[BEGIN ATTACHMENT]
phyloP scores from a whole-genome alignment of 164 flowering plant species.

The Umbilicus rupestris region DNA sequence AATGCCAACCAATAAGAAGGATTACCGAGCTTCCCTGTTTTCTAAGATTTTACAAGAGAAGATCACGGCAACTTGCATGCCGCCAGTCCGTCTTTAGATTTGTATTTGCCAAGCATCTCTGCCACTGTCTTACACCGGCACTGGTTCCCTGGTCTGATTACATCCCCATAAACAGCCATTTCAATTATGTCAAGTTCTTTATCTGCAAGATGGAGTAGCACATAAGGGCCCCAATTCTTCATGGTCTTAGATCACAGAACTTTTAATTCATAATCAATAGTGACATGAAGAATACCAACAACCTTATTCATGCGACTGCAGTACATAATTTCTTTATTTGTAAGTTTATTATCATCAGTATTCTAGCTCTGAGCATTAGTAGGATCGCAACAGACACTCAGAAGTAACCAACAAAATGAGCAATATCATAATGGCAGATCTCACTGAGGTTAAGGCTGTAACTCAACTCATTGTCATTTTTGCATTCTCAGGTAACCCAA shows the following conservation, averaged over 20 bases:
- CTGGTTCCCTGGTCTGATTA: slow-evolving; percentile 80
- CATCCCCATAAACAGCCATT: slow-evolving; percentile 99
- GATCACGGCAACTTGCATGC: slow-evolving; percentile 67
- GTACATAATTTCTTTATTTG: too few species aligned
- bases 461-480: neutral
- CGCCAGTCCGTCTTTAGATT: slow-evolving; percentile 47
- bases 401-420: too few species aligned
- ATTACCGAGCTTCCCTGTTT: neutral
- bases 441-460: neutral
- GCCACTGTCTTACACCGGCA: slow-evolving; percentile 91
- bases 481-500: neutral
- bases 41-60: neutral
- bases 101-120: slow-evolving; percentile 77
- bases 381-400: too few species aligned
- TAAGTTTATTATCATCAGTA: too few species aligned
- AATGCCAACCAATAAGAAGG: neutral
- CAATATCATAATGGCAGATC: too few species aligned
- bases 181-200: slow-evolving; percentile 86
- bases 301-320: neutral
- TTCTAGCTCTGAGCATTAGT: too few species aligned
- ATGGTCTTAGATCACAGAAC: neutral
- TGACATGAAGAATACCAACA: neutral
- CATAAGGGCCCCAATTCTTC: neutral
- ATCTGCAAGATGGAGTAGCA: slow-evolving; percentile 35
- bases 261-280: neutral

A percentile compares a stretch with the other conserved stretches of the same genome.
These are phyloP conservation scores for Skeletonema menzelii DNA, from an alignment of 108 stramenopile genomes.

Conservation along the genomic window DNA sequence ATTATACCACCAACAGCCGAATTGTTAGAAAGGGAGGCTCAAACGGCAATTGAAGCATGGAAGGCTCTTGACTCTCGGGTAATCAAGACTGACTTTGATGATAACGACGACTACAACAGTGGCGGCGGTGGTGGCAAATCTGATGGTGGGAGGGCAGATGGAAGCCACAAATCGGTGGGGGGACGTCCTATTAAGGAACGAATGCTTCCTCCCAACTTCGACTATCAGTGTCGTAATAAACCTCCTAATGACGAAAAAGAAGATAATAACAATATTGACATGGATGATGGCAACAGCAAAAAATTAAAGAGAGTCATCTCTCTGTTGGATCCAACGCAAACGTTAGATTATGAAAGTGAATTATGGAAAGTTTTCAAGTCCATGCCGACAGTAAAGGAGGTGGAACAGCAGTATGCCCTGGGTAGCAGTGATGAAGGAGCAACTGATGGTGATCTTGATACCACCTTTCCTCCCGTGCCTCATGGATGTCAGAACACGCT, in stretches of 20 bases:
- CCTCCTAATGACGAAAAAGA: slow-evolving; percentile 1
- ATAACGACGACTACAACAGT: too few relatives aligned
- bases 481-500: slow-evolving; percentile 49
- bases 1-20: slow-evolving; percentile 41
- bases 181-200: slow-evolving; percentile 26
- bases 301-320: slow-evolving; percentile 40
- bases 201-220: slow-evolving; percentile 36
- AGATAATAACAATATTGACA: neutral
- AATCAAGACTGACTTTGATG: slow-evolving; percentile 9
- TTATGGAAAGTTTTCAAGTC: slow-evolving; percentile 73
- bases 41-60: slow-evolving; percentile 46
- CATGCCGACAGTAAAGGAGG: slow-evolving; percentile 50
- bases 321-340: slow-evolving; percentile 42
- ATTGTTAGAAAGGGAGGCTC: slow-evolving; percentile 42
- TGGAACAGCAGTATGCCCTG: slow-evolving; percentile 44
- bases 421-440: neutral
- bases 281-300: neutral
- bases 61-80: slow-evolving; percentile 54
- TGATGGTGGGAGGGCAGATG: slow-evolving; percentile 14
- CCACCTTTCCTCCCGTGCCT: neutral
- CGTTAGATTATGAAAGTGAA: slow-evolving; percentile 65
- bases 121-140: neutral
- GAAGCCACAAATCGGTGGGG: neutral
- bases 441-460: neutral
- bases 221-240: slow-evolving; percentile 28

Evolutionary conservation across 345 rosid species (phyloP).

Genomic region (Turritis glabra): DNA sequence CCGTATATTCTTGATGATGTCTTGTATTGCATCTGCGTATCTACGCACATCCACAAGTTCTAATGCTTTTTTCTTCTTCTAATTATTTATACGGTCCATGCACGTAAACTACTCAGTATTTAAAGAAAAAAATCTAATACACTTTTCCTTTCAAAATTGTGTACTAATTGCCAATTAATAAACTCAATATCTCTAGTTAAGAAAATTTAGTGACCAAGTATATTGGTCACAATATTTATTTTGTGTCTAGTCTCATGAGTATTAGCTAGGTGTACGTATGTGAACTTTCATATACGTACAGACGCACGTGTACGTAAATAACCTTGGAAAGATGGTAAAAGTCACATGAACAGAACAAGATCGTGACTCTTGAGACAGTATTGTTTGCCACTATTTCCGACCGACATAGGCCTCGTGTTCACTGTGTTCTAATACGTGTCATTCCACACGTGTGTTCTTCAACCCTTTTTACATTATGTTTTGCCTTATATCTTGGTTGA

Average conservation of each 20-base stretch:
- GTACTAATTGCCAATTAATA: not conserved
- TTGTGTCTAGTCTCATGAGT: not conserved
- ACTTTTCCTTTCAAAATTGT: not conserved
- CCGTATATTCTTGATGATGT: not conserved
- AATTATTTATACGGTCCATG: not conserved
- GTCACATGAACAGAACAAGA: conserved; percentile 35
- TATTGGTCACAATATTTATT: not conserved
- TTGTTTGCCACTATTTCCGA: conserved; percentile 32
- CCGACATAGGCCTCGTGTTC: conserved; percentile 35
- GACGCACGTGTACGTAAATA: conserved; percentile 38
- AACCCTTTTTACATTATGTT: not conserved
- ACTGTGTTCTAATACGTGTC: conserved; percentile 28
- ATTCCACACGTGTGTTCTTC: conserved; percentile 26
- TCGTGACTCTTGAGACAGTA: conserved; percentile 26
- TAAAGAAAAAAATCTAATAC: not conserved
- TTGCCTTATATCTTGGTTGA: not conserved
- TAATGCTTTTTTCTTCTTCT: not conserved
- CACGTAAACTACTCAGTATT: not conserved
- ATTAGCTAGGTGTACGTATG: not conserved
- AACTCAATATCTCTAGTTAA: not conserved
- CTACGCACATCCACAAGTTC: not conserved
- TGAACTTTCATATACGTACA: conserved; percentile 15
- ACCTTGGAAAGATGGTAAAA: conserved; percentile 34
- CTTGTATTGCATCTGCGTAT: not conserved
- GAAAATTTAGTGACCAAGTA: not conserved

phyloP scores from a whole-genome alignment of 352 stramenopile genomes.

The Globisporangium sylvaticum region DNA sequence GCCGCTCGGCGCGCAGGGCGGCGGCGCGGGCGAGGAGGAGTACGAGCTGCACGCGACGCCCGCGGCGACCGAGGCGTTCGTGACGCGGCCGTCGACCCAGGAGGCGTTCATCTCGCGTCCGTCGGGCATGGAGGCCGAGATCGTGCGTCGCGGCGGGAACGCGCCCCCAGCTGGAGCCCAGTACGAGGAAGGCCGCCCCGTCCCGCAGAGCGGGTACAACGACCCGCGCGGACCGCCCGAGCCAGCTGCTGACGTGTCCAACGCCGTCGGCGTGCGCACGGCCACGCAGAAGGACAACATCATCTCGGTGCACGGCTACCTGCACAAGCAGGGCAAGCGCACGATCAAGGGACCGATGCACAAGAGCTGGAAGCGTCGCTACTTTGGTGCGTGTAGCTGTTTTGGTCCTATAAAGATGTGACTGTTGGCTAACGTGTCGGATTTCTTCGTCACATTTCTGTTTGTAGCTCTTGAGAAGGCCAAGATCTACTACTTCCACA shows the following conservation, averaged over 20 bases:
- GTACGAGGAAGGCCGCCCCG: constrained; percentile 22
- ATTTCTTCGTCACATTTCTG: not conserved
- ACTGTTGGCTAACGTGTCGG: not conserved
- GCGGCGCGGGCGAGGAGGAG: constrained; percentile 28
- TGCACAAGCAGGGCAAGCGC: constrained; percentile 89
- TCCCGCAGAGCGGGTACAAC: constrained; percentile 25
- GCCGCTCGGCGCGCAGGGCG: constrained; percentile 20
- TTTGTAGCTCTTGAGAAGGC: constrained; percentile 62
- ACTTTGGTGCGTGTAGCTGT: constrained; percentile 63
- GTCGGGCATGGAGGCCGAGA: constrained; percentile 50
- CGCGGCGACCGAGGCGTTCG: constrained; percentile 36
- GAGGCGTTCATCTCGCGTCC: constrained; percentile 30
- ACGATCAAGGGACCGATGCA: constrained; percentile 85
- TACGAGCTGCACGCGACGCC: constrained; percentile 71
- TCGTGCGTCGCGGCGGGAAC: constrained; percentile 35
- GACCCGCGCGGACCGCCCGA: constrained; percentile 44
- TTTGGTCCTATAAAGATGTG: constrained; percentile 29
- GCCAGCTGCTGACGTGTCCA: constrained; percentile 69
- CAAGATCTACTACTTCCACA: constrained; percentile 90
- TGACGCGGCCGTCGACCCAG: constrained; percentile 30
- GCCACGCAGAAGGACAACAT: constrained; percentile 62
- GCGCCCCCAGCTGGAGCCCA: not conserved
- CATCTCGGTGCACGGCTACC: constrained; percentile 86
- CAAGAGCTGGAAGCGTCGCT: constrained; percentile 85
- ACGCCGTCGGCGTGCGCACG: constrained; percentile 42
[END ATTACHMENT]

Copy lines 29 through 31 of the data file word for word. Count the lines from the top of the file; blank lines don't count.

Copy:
These are phyloP conservation scores for Skeletonema menzelii DNA, from an alignment of 108 stramenopile genomes.

Conservation along the genomic window DNA sequence ATTATACCACCAACAGCCGAATTGTTAGAAAGGGAGGCTCAAACGGCAATTGAAGCATGGAAGGCTCTTGACTCTCGGGTAATCAAGACTGACTTTGATGATAACGACGACTACAACAGTGGCGGCGGTGGTGGCAAATCTGATGGTGGGAGGGCAGATGGAAGCCACAAATCGGTGGGGGGACGTCCTATTAAGGAACGAATGCTTCCTCCCAACTTCGACTATCAGTGTCGTAATAAACCTCCTAATGACGAAAAAGAAGATAATAACAATATTGACATGGATGATGGCAACAGCAAAAAATTAAAGAGAGTCATCTCTCTGTTGGATCCAACGCAAACGTTAGATTATGAAAGTGAATTATGGAAAGTTTTCAAGTCCATGCCGACAGTAAAGGAGGTGGAACAGCAGTATGCCCTGGGTAGCAGTGATGAAGGAGCAACTGATGGTGATCTTGATACCACCTTTCCTCCCGTGCCTCATGGATGTCAGAACACGCT, in stretches of 20 bases:
- CCTCCTAATGACGAAAAAGA: slow-evolving; percentile 1